Magic Numbers in the Nuclear Shell Model

The nuclear shell model is an analog of the Aufbau principle, which describes the electronic structure of atoms. It was developed independently in 1949 by Maria Goeppert-Mayer and by J. Hans D. Jensen and coworkers. Goeppert-Mayer and Jensen shared the 1963 Nobel Prize in physics. According to the shell model, nuclear energy levels, individually for neutrons and protons, are filled successively, in conformity with the Pauli exclusion principle. Just as in the atomic case, there are certain "magic numbers" in the occupancy of nucleon shells: 2, 8, 20, 28, 50, 82, and 126, which confer enhanced stability to nuclei. (This is analogous to the atomic magic numbers 2, 10, 18, 36, 54, 86.)
To a first approximation, the energy levels of nucleons begin with those of an isotropic three-dimensional harmonic oscillator. A second approximation lowers each level slightly by an amount proportional to , where is the orbital angular momentum quantum number. The code used to designate the values is s, p, d, f, g, h, i, k, … (sober physicists don't find giraffes hiding in kitchens). In contrast to the convention used in atoms, the integer quantum number labels the ordering of levels of a given angular momentum. Thus you will find levels labeled 1, 2, etc. The left side of the graphic gives the designations of the levels. It was suggested by Enrico Fermi that spin-orbit coupling plays an important role in determining nucleon energies. Each -level, except , is accordingly split into two states, with . This leads finally to the spectrum of nucleon energy levels shown on the right, with appropriate gaps determining the magic numbers. Neutrons are represented by blue dots and protons by red dots. The diagram is highly schematic since the magnitudes and even the ordering of the levels differ from nucleus to nucleus.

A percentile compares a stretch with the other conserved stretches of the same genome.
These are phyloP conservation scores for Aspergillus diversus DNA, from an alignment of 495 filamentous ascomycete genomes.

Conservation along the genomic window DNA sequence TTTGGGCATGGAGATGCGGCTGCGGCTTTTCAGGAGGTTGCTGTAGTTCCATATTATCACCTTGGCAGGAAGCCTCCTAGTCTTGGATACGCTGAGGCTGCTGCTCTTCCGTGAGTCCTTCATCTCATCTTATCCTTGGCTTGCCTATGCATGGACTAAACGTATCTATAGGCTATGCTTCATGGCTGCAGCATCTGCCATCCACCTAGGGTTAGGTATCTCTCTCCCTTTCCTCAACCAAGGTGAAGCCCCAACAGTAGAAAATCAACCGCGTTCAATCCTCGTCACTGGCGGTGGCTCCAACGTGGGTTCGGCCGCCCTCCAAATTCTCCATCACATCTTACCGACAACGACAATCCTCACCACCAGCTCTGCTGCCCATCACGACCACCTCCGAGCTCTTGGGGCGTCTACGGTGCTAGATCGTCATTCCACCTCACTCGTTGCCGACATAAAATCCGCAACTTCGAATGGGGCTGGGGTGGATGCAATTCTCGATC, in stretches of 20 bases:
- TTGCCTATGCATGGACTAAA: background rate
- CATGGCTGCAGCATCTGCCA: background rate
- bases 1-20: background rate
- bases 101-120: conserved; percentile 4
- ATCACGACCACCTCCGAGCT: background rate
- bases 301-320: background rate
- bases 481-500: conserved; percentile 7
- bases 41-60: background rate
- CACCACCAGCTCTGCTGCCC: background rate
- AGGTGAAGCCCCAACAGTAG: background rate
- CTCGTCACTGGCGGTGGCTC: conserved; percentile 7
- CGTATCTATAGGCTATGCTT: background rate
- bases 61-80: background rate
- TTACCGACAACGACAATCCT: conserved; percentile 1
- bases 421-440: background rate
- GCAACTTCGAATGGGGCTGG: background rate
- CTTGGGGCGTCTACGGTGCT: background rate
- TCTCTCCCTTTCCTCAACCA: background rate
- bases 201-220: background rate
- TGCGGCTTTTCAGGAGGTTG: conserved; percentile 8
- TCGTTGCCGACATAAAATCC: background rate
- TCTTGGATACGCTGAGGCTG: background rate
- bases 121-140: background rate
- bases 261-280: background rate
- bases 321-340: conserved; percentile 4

Following is a partial listing of nuclides with magic numbers and/or :
: ;
: , ;
: , , , , ;
: , , , , ;
: , , , ;
: , , , , , , ;
: .
: , ;
: with ;
: with ;
: with ;
: with ;
: with
Of special interest are the doubly-magic nuclei: , , , , and .


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